24 July 2009
Germans getting horny over natural disasters
by Kate Melville
With the end of the Cold War, the extensive warning siren networks in German cities were dismantled, replaced by the satellite-based warning system SatWaS, which informs the population via radio and television of impending disasters. But German researchers concerned that citizens may have their TV and radio switched off have now applied for a technology patent that uses the simultaneous honking of thousands of car horns to alert people to catastrophic events.
A multitude of different solutions for warning systems have been developed since the demise of the Cold War sirens; SMS broadcast systems, for example. But despite the high distribution rate of some of these devices, it can't be ensured that a warning reaches the entire population. Today, fire brigades and disaster protection agencies would rather have the sirens back; but the costs are high, estimated at several hundred million Euros.
Now, German researchers have applied for a technology patent that allows the horns of parked cars to be activated in case of disaster. The technology is based on the eCall emergency system, which new cars are going to be equipped with as from September 2010. The eCall system was developed at the initiative of the EU Commission to help reduce the number of road traffic fatalities.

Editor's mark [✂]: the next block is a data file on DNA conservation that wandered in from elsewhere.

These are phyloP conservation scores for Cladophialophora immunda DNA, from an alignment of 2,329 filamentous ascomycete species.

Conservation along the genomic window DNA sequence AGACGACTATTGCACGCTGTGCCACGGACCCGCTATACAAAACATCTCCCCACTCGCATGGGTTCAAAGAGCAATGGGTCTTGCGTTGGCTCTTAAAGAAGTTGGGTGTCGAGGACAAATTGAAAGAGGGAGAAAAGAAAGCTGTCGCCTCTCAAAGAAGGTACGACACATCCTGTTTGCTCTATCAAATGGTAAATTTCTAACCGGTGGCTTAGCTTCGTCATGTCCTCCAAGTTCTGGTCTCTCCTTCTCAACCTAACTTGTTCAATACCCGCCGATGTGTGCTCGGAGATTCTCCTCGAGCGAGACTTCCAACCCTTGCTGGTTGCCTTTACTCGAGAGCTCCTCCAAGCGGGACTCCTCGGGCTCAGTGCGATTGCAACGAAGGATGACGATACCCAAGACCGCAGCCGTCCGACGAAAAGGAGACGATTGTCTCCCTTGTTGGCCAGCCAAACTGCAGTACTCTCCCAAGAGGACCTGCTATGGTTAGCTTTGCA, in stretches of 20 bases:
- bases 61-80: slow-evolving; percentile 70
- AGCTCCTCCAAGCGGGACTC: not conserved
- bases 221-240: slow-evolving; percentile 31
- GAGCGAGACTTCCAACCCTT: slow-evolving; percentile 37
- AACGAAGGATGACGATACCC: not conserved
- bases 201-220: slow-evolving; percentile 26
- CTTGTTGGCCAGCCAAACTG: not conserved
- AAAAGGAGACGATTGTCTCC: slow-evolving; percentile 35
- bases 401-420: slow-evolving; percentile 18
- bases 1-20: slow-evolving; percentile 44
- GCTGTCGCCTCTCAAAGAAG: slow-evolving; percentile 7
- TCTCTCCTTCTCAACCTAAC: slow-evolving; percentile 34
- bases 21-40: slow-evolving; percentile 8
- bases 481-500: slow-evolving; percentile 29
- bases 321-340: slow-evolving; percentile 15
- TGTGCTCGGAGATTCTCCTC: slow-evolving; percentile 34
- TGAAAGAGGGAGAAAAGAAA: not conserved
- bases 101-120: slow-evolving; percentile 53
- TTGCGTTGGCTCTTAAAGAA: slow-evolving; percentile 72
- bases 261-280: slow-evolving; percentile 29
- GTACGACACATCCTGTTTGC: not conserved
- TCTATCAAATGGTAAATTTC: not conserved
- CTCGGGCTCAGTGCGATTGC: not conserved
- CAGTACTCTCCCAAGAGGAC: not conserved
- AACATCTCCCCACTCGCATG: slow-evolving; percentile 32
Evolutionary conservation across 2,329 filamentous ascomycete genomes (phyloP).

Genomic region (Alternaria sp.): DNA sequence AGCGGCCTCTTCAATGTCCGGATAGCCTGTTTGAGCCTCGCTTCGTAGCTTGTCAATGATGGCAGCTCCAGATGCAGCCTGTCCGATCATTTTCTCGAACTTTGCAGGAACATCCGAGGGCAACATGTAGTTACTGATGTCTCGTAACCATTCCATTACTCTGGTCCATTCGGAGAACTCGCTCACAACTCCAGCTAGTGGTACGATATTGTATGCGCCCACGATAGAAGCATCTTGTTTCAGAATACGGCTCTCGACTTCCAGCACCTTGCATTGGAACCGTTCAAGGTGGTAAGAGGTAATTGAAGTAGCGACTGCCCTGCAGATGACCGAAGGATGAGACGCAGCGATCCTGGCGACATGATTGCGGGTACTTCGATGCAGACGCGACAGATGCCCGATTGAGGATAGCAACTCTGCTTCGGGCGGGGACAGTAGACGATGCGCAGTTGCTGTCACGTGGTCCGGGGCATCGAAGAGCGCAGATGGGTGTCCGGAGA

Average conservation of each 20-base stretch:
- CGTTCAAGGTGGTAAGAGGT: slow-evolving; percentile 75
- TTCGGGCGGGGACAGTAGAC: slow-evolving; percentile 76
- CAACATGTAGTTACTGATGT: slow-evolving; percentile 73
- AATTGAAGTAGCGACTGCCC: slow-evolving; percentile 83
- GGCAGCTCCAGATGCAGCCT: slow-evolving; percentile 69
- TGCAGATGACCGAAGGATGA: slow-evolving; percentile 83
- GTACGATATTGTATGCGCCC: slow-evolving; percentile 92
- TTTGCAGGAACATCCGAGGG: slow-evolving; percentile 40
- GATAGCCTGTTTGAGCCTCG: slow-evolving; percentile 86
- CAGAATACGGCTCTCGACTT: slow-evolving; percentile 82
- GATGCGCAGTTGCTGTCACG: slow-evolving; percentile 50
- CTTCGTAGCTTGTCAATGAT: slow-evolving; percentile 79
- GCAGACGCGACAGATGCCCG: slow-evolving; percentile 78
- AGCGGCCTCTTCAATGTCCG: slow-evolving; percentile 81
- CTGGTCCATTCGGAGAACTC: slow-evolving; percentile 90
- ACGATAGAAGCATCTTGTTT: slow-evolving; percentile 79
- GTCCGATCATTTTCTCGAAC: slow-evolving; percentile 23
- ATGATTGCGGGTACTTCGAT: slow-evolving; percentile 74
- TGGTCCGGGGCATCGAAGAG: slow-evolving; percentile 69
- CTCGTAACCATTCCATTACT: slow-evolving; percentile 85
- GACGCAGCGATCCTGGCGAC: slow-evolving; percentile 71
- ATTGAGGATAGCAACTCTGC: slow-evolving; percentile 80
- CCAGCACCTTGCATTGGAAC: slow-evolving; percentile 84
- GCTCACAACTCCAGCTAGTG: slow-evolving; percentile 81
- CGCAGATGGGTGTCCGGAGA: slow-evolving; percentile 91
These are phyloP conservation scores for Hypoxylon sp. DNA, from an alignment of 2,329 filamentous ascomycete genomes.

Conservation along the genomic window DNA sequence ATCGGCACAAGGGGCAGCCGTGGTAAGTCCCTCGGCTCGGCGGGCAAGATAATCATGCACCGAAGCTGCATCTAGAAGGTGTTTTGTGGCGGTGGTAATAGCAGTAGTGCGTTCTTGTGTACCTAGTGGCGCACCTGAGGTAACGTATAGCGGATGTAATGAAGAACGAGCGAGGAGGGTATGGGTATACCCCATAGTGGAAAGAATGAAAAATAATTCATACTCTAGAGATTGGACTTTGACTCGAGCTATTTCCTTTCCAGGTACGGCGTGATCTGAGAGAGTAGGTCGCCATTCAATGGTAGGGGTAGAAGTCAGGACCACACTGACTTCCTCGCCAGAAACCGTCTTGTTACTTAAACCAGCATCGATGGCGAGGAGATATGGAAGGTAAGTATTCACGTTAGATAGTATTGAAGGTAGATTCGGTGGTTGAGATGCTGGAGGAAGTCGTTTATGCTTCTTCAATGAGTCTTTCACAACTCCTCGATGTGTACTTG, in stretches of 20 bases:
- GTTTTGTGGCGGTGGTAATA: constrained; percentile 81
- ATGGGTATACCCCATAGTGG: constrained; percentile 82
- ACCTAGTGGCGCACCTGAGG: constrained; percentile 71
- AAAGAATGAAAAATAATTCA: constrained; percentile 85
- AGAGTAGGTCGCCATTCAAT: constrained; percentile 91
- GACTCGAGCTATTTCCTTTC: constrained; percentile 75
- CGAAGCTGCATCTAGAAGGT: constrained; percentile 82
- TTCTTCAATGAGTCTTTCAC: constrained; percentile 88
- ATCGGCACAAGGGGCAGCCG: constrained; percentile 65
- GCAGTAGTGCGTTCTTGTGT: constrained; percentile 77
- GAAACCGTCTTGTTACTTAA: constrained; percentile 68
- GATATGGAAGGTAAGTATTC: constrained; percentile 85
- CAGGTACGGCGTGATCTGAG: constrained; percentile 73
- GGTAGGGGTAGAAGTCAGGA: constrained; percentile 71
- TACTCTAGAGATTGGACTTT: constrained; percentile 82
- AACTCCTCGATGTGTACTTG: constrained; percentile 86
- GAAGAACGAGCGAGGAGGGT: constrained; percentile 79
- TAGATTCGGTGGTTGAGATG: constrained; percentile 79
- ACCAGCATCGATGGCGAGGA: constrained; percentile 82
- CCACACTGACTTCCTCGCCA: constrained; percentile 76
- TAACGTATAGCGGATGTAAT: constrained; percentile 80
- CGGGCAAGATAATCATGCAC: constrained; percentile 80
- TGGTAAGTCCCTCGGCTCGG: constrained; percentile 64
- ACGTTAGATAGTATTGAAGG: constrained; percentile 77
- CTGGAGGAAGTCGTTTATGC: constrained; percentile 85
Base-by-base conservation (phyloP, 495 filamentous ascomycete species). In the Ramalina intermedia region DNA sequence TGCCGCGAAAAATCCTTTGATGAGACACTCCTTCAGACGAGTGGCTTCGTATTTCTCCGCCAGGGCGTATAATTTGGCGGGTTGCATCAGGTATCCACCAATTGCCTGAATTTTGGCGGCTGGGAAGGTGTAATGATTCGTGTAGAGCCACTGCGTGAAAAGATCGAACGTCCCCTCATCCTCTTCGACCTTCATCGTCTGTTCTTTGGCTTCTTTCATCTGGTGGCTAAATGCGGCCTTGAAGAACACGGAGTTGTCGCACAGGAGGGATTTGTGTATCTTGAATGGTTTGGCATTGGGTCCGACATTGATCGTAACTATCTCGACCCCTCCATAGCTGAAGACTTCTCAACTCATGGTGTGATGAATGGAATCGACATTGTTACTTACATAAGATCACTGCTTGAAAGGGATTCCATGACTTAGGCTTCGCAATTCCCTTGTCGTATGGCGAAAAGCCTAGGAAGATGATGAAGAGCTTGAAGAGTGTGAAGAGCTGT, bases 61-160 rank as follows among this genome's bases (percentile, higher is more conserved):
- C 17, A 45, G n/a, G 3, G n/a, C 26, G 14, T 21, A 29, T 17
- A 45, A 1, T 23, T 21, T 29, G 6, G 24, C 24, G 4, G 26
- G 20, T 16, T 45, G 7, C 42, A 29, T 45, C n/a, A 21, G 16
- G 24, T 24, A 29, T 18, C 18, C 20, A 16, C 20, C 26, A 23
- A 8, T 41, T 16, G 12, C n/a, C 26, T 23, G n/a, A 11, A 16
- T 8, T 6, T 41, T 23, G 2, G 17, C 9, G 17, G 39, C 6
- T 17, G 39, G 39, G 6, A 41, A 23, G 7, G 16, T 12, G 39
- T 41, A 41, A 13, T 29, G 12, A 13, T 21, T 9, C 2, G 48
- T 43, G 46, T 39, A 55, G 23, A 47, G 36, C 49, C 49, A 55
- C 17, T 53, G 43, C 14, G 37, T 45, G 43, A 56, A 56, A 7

The system consists of a GPS sensor and a mobile phone component, which is activated only in case of an accident (i.e. when the airbags are triggered) and which can transmit data (e.g. accident time, coordinates and driving direction of the vehicle) to an emergency call center. The researchers discovered that this infrastructure can also be used to activate the vehicles' horns.
"[Other] solutions such as mobile phones or smoke detectors only inform the respective device user. [Our solution] has a clear statistical advantage: a mere 14 percent of the registered vehicles are already sufficient to provide extensive alarming. If all new vehicles are equipped with eCall from the end of next year, the warning system may be ready for use after an establishment phase of 2 to 4 years. As far as the authorities are concerned, the necessary infrastructure is already available," noted researcher Guido Huppertz.